Every year most of my young students come into kindergarten unable to get their cold-weather outerwear on independently. Usually, it isn’t that they can’t, it’s just that they haven’t. I understand how it happens! It is so much faster and easier for a parent to zip a coat for their child rather than having them practice doing it themselves. But in a classroom, with a herd of kids, independence skills are highly valued. So, to save our sanity, teachers usually make an initial investment of time and energy to work on independence skills.
We spend time modeling, for example, how to fix inside-out sleeves. Explicitly teaching them, for example, if you put your wet socks in your coat pockets, your coat will get wet and dirty. We often use think-aloud techniques. “Let’s see, if you put your mittens on first it will be very tricky to button your jacket. So button your jacket first, and then put your mittens on.” And finally, most importantly, allowing them time to practice. We are still there to encourage and scaffold as needed, for example, with getting a zipper started. We work toward independence, practicing gradual release. And, after some practice, the winter clothing hassle becomes the winter clothing hustle. The kids are like a well-oiled machine!
In the same way, it isn’t that our young students can’t self-monitor or self-regulate, it’s that they have very little practice with these and other social and emotional skills. As teachers of young children, helping them develop these skills is crucial. We know this. But do we really spend the time and energy to prioritize social and emotional learning? Do we embrace the opportunities to work on these skills, or rather, avoid them, considering it an added hassle and “not my job”? Don’t get me wrong, I am well aware that it can be exhausting helping young children learn social and emotional skills! It requires intention and an investment of time, just like the winter clothing hustle.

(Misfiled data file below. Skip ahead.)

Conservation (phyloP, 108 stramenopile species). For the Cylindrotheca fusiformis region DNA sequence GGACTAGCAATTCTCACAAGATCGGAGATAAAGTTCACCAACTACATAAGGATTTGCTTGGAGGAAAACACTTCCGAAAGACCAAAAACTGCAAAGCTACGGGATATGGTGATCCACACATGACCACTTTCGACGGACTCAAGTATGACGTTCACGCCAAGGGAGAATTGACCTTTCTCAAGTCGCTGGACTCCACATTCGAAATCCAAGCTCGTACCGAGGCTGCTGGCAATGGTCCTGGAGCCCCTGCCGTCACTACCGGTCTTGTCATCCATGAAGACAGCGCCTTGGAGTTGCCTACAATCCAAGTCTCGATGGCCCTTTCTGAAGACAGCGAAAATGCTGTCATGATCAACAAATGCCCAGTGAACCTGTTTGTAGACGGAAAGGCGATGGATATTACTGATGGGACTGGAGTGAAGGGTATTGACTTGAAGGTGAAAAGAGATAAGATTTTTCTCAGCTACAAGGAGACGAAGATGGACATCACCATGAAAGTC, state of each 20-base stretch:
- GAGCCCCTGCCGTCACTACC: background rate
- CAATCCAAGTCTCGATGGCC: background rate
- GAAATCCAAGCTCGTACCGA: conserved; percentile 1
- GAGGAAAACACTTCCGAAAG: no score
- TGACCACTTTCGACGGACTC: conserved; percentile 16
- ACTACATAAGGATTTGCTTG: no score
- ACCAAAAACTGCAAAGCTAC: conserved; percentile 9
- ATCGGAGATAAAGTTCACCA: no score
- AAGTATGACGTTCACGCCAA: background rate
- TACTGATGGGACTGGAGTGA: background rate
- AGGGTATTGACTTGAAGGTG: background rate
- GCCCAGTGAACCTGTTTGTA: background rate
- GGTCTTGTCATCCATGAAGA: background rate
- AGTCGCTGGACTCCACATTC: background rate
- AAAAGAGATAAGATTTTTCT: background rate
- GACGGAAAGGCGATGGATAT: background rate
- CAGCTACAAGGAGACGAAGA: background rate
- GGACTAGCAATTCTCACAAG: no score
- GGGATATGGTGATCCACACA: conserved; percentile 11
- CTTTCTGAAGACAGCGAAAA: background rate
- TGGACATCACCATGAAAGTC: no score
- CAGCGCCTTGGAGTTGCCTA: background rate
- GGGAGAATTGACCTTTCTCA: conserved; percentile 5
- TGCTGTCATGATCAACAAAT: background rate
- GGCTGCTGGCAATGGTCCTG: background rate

In the same way, we can increase our students’ social and emotional skills through explicit instruction, modeling, think-aloud techniques, encouragement, scaffolding, and gradual release. And finally, most importantly, allowing them time to authentically practice these skills- through play!
Play on, my friends!